The death of the imaginary Calcutta

Written by Sudipta Datta | Updated: Feb 17 2013, 07:15am hrs
Amit Chaudhuris Calcutta is an account of two years in the city, 2009-11, when historic elections took place, dislodging the Left. It also talks about his complex relationship with the city, both real and imagined

Calcutta: Two Years in the City

Amit Chaudhuri



Pg 308

If one were to revisit Amit Chaudhuris novels set in Calcutta, especially A Strange and Sublime Address and Freedom Song, we are likely to find them talking about a city that doesnt exist any more. Houses with slatted windows, playful bylanes, giant neon advertisement signs are gone. Chaudhuri was born in Calcutta, grew up in Bombay, lived in England for a while and then moved back to Calcutta in 1999 to discover that neither was it the city of his childhood dreams, nor did he really belong. As he explained in the introduction to Memorys Gold, writings on Calcutta, which he edited, my childhood memories of Calcutta are not only full of a deep nostalgia for the past, but are also imbued with an idiosyncratic sense of value thats perhaps impelled and misled me equally. It was time to write another book on the city, to take in the changes, like the exit of industry and the intelligentsia, the rise of territorial politics and a new leader and so forth. Calcutta is an account of two years in the city, 2009-11, when historic elections took place, dislodging the Left.

With Calcutta, now renamed Kolkata, and out of the Lefts grip after three decades, Chaudhuri turned to non-fiction to record the sweeping changes which began under the Left Front itself. The city, which had seen a violent Naxal uprising, saw a flight of industry in the 1970s and then a deliberate move towards a brand of status-quoesq politics which hasnt done it much good. As Chaudhuri writes, Anyone who has an idea of what Calcutta once was will find that vanished Calcutta the single-most insurmountable obstacle to understanding, or sympathising with, the city today.

When a friend and poet gave Chaudhuri a new perspective on Calcutta, opening him to the world of the homeless, the migrants and the mad, the citys citizens, he agreed that there were new stories to tell. He writes as it happened, of the Left Fronts humiliating exit and the Trinamool Congresss victory, and wonders whether Calcutta is caught between a rock and a hard place (as a writer friend also tells him). Along the way, he also writes about his complex relationship with the city, real and imagined; Calcuttas experience with globalisation in malls and restaurants; the disappearance of old houses; the festivals when Bengalis briefly return for a nostalgic holiday, never to stay on.

He also breaks the myths associated with Calcutta. Calcutta is still often stubbornly called a capital of culture... when my parents moved here in 1989 I realised slowly that it had ceased being any kind of centre. Chaudhuri admits that the shadow of the Bengal renaissance hangs over the city, but that few are aware of its history. There were great changes from the late 18th century in Bengal that would produce figures like Ram Mohan Roy and Debendranath Tagore, who created the Brahmo Samaj, the reformist sect that decisively turned away from Hinduism towards a Unitarian Upanishadic world view, and later Madhusudan Dutt, Bankim Chandra Chatterjee and Rabindranath Tagore.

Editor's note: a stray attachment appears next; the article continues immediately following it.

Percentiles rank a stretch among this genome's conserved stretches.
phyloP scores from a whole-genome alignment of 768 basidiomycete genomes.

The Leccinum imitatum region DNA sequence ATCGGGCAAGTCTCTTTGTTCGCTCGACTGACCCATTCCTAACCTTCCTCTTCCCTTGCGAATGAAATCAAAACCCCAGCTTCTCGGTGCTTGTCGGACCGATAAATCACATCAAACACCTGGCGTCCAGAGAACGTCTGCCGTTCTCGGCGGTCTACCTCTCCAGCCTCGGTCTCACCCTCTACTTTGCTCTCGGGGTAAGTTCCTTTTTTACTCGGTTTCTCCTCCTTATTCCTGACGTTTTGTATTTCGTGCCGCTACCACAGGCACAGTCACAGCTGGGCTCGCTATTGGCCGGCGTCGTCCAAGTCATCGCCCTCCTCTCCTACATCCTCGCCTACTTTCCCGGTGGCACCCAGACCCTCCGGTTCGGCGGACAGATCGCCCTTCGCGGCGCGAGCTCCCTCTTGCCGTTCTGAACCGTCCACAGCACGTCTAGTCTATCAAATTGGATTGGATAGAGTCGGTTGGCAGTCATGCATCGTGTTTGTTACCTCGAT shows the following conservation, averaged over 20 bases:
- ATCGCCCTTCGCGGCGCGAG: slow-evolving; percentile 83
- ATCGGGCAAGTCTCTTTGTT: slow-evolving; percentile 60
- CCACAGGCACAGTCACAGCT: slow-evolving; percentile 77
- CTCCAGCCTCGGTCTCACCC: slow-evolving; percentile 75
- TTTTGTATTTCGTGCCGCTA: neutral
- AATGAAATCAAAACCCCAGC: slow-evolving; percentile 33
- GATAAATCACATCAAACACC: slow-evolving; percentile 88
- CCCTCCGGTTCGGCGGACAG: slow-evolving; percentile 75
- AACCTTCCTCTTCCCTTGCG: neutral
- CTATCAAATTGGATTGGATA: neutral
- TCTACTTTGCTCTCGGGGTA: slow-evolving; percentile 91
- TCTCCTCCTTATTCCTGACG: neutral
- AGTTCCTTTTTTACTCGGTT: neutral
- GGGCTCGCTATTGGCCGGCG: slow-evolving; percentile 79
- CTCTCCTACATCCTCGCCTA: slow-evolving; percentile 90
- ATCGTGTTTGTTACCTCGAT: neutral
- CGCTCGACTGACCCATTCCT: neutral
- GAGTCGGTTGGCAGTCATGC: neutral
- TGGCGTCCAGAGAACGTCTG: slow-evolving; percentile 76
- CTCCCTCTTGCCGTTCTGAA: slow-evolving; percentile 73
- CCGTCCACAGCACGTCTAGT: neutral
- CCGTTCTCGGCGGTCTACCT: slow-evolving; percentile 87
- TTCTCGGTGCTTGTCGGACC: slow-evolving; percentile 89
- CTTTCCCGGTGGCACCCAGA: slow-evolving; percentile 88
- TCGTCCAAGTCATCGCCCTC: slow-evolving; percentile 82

Chaudhuri is particularly scathing about the change of name: The ingenuous Rajiv Gandhi, visiting Calcutta in 1985 as prime minister, had inadvertently informed its inhabitants that it was a dying city. Out of the remnants of that city, and through a simple act of renaming, eventually arose a new onewithout pedigree or history; large but provincial, inhabited but largely unknowncalled Kolkata. Its while trekking up and down Park Street and covering the elections from the northern fringes of the city to the south that Chaudhuri delights us most with his keen observations. After visiting an election booth on the fringes, Chaudhuri admits the presence of a new city that had come up where the old had been. To be in it was not to be any closer to comprehending it than when Id studied it from the aeroplane window a few days ago Mamata Banerjee fits in well here, having emerged, like this tentative city itself and the people Id met on election day, without a past, and without the enervating legacy of humanism and high culture.

So what has changed in Calcutta Chaudhuri thinks its to do with the decline and marginalisation of the Bengali languagethrough the processes of globalisationa language, which, in its books, its poems, songs, stories and cinema, brought the city into being in the imagination. Calcutta is an imaginary city; its in that realm that its most visible and detailed and compelling. Unfortunately, Calcutta has died in the imagination, and Kolkata can never hope to live up to it. Like Chaudhuris novels, this account of Calcutta gives us glimpses of the city that lie in front of us but still go unnoticed.

The writer is a freelancer